Sunday, February 15, 2009
The Video Game Evolution: First-person shooter (FPS) games have been in existence since the days of Doom back in 1993. But it was not until the 1997 release of GoldenEye 007 for the Nintendo 64 console that the Video Game Evolution truly soared. Its connection with the 1995 GoldenEye movie only heightened the game's popularity. Prior to James Bond mania in the late 1990s, most, if not all, FPS games were made for the personal computer (PC). And given that PC technology was slow to personalize the video game industry, home consoles such as Nintendo 64 became extremely popular. To streamline sales and make matters more cost-effective, video game companies like Nintendo decided to adopt the old "loss leader" marketing technique whereby the consoles themselves sold at prices below their production costs and the video games sold at prices higher than their production costs. This business model is similar to the razor and blades paradigm invented by King C. Gillette at the turn of the twentieth century. In short, the Video Game Evolution began to assume all kinds of themes after GoldenEye 007 popularized the genre of first-person shooters. Video games like Half-Life moved the genre in the direction of science fiction while simultaneously spawning the field of tactical first-person shooting with Counter-Strike.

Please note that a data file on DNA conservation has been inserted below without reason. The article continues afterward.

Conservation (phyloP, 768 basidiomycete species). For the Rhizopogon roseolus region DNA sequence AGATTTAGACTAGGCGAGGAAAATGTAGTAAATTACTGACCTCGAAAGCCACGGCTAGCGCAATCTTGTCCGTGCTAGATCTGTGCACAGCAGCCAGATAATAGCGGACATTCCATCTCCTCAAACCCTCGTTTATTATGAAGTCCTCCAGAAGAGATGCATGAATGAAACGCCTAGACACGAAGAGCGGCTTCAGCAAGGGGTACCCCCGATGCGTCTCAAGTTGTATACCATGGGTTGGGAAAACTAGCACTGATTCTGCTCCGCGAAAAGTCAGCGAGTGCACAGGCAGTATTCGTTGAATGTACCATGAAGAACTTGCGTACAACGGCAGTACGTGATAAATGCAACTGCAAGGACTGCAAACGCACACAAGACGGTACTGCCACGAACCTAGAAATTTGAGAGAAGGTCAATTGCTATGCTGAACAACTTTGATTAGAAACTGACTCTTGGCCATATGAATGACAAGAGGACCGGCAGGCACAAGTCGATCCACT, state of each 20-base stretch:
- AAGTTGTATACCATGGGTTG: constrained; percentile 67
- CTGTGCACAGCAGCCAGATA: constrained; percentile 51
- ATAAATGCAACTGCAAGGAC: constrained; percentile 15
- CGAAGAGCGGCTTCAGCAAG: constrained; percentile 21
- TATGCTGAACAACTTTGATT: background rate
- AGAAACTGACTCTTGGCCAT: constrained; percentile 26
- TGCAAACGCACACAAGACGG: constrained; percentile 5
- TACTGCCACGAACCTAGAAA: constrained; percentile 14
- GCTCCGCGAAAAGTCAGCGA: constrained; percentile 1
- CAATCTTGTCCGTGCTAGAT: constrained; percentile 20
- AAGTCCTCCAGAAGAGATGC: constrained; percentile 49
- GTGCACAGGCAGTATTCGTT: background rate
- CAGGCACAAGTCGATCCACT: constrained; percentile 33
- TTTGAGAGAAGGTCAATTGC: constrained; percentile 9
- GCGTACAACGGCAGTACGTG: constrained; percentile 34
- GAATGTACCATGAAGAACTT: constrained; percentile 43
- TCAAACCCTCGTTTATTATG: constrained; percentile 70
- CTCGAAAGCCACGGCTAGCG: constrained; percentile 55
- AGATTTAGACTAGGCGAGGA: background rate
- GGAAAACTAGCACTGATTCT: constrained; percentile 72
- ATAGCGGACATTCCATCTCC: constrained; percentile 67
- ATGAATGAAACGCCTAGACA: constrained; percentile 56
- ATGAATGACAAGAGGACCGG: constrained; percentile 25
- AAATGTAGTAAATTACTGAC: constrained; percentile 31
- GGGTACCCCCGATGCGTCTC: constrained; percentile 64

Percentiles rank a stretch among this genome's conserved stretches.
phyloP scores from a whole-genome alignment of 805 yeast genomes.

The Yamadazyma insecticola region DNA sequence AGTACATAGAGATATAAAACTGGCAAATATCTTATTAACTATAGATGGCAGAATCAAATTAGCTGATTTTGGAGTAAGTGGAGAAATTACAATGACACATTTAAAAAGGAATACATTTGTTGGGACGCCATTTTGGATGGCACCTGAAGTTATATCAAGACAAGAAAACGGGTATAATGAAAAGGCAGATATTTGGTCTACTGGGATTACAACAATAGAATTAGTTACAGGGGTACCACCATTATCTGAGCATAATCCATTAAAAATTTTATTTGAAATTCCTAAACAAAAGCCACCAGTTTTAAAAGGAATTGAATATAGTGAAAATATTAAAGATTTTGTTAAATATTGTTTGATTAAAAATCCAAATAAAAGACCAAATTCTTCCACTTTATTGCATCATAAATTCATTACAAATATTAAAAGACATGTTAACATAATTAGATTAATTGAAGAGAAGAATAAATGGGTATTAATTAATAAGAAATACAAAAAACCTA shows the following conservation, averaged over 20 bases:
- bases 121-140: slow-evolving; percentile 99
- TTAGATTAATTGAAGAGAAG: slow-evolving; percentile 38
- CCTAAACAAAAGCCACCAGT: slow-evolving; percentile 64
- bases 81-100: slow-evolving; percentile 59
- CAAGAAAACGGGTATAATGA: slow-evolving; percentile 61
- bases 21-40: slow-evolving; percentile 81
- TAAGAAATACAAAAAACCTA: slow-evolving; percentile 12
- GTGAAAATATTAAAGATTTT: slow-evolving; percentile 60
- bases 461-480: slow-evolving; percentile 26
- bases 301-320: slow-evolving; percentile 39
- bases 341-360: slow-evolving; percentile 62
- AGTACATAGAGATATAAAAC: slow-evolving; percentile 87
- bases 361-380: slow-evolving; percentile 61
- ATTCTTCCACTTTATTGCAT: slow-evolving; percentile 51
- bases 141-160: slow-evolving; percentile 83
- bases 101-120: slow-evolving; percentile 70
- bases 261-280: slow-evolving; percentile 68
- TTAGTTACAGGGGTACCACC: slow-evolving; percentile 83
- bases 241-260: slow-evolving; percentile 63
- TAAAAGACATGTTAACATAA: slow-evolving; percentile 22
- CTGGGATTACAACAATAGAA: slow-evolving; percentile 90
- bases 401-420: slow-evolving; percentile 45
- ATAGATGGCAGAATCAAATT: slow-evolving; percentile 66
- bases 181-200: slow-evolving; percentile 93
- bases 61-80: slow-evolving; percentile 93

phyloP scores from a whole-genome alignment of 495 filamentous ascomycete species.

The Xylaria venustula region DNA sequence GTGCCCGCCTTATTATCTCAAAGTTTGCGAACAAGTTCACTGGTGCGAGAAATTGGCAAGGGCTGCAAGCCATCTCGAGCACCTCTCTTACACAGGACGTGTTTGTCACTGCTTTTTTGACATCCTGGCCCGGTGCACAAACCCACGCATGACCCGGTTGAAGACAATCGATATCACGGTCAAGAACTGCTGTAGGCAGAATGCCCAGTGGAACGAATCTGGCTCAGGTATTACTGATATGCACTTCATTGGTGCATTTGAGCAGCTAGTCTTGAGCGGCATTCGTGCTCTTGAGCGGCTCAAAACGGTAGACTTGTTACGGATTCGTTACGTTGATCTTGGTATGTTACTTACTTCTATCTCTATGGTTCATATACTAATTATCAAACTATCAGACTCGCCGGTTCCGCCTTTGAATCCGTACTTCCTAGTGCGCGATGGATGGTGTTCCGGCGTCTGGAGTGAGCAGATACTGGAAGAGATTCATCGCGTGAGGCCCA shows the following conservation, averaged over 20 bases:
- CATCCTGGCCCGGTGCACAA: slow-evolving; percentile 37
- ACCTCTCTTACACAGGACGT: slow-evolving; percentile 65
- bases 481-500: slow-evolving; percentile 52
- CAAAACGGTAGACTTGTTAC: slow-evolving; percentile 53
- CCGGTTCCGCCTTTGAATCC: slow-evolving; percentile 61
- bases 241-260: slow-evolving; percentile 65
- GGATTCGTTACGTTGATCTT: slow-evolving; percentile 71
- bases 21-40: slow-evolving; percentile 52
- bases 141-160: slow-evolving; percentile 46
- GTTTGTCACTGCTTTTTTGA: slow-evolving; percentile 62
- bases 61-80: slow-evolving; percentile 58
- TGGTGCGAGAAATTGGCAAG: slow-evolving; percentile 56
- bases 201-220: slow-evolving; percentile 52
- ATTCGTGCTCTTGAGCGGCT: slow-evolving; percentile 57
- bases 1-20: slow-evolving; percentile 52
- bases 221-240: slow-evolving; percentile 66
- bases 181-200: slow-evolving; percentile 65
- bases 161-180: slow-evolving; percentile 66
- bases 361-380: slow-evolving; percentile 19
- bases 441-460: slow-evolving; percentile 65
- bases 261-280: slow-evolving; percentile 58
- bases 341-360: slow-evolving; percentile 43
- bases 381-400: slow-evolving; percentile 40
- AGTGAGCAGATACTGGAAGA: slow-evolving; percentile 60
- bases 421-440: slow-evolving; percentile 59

Sunday, February 1, 2009
Why Chicago??: According to American environmental historian William Cronon, Chicago developed as "nature's metropolis." The land upon which Chicago sits today was conducive to the growth of a major urban area. A low-lying ridge (Valparaiso Moraine) exists about ten miles west (and south) of the city. This ridge ultimately determines how water flows to the Atlantic Ocean. East of the ridge, water streams into Lake Michigan and eventually out the St. Lawrence River. West of the ridge, water trickles down the Mississippi River into the Gulf of Mexico. With respect to shipping, this distinction in water flow patterns is key. Early Chicago entrepreneurs quickly realized that they could ship goods to Europe by way of New York (Erie Canal) and South America by way of New Orleans (Mississippi River). The geographic location of Chicago necessarily enhanced its prospects for trade. Railroad barons saw huge potential for expansion, especially regarding the agricultural development of the Midwestern plains. Texas cattle ranchers would drive their herds as far north as Kansas in order to meet the railroad lines that would take their cattle to Chicago slaughterhouses. And given the heavy demand for railroads to transport everything from farming produce to raw materials, Chicago became the railroad capital of the United States by the late nineteenth century.